What kind of chemistry do you have with your car? Love it? Loathe it? Let us know and you could win a £300 John Lewis voucher | No thanks

Mazda CX-30 Skyactiv-D 2020 Road Test

Mazda tends to accompany the launch of its new vehicles with a lot of marketing bluster. And the new CX-30 is no different: SKYACTIV-this, KODO-that, JINBA-ITTAI-the-other. It doesn't matter. What matters is this is, essentially, a Mazda 3 turned into a family crossover.

Interesting. The Mazda 3 is brilliant in many ways – we’ve given it a five-star review and it currently holds the HJ Family Car of the Year award – but if it lacks anywhere it’s in practicality terms. It’s not bad, but held under the spotlight shone by the family crossover segment, this family hatchback – and most of them, to be honest – seems to lack space and versatility. Problem solved with the CX-30 then, right?

Right. Good. If it looks a slightly bizarre decision on paper to give the CX-30 a shorter wheelbase than the 3, you’d never really tell on the road. The CX-30 feels every bit as tall and spacious as any other Nissan Qashqai-type family crossover. It strikes that nice balance of tall airiness in the cabin but compact movability on the road. There's plenty of rear legroom, good headroom all around (obviously) and a decent sized boot – albeit one that lacks the practicality flourishes of, say, a Volkswagen T-Roc.

So, not much by way of hooks and nets and twin-level boot floors although few will find that a deal-breaker, plus there’s plenty of in-cabin storage. And the CX-30 really does excel in its sense of overarching interior quality and solidity – every version gets a high-grade infotainment screen, a big and clear semi-digital instrument panel, soft touch surfaces all over the shop, and all designed with a well-honed balance between aesthetic minimalism and useful intuitiveness.

Mazda CX-30_Action _Soul Red Crystal _24

It’s the most engaging crossover to drive too, probably. It seems that way for now at least, after only a few hours on Germany’s unblemished roads - and the Peugeot 3008 aside - possibly. Either way, the most surprising thing about the CX-30, perhaps, is how little it loses dynamically to the Mazda 3 on which it’s based. Same sort of unflustered body control from corner to corner – albeit with a little more roll, naturally. And while it’s not the most cossetting crossover for that reason, few will find it uncomfortably firm.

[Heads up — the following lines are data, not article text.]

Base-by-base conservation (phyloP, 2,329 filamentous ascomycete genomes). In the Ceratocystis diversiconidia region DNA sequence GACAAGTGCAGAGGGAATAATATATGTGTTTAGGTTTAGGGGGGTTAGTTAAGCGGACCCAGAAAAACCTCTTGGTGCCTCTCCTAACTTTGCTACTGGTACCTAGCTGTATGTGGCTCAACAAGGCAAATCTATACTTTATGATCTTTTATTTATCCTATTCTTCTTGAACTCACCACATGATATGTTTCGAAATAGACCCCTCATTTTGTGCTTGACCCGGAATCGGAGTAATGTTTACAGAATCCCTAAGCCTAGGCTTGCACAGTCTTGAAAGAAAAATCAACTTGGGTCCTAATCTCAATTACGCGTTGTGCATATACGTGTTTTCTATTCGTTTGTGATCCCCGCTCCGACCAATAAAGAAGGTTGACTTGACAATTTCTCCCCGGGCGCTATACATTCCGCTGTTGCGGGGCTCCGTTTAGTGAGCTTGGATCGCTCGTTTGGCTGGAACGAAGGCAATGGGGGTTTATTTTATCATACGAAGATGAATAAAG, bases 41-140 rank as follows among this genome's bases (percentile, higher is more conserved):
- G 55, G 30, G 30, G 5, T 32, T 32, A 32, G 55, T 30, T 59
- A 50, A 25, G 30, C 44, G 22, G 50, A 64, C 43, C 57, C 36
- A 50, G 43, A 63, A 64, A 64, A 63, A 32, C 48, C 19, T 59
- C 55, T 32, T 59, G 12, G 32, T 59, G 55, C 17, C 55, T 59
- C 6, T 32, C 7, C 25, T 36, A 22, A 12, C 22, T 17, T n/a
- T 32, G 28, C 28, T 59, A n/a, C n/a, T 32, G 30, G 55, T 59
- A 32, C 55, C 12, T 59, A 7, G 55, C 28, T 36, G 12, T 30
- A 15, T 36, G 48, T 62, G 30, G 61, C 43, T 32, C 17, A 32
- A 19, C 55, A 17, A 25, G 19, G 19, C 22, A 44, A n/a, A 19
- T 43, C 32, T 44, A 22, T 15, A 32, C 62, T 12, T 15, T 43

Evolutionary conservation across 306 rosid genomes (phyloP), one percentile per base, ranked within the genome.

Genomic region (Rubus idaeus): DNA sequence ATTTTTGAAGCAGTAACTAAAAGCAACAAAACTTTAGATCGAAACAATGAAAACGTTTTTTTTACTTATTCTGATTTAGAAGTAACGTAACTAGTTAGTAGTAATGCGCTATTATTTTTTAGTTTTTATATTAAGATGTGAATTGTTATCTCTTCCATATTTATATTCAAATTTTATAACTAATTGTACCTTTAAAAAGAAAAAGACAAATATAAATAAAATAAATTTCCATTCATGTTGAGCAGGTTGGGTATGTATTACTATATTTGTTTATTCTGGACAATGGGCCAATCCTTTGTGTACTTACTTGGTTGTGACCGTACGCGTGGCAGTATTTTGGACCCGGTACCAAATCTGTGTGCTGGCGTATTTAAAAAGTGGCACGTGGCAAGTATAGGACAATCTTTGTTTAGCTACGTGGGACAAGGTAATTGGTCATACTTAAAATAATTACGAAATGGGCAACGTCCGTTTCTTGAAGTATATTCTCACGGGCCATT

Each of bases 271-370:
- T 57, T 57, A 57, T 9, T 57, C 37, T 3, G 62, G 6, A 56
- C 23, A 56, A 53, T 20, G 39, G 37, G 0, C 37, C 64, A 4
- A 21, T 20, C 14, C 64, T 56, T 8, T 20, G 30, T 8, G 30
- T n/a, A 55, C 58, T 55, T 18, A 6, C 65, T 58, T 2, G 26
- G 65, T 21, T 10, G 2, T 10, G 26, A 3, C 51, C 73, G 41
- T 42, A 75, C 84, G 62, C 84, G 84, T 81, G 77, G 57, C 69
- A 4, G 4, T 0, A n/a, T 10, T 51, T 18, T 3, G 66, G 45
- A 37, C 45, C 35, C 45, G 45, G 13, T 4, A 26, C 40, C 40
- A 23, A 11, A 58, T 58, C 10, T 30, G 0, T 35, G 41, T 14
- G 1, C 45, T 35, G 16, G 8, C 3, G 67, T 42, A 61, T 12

It’s as refined as can be too, with very little mechanical noise, wind bluster or tyre roar to burst your wellness bubble. Again, in these respects it feels class leading, assuming the class doesn’t contain the ‘proper’ premium stuff. You know the ones.

Of course you'll pay for all this, and while prices aren’t confirmed at time of writing, we’re told to expect a £2000 to 3000 premium over an equivalently graded Mazda 3 – the engine and trim lineups will match almost exactly. That gives the CX-30 a starting price in the £24,000 region, which is a lot given a Qashqai can be picked up for less than £20,000. It’s about on par with the Peugeot 3008 though.

If the CX-30 has a real weakness it’s the engine line-up, weak partly because of Mazda’s refusal to follow the downsizing/turbocharging trend. Instead, the company has developed a compression combustion petrol engine that in theory combines the positive torque and efficiency characteristics of a diesel with the refinement of a petrol -  the so-called Skyactive-X, a world first in a production car. 

Mazda CX-30_Interior _Soul Red Crystal _3

It’s an impressive technical achievement and an absolute win-win in principle. Very simply put, it uses a supercharger to help create a very lean air-fuel mix that can be combusted via compression, like a diesel engine. But it still has spark plugs and can fire the cylinders using those, like a standard petrol engine. The immediacy of compression combustion gives diesel engines their low rev torque characteristic, but where a diesel would usually hit a hard limit at fairly low revs too, the SkyActive X has a higher limit, like a petrol. Best of both worlds, right?

Not right. Unfortunately the engine still feels sluggish, almost ponderous from the mid-range and ultimately nowhere as near as punchy as its 180PS claimed peak power suggests it will be. It’s quiet, but it also has an occasional lumpiness - that being the only suggestion that this is anything other than a standard, mid-level and slightly depressing naturally aspirated petrol engine. As in, the sort that the CX-30 already has in the 122PS SkyActiv-G.

Therefore we’d suggest the diesel is the best bet. it's not as refined but it's genuinely punchy and usefully more economical than both petrols. You can have this with four-wheel drive too, if you like, albeit a torque-apportioning clutch type that’s meant less for off-roading and more for improving all-weather traction. You can probably do without it.

Ultimately it’s a shame that the overall quality of the CX-30 experience – dynamic, aesthetic and craftsmanship – isn’t mated to a more befitting petrol engine. If it were, this would be an easy recommendation. As it stands, that’s a significant caveat.

The Mazda CX-30 goes on sale December 2019. 

Read more

 

Ask Honest John

Value my car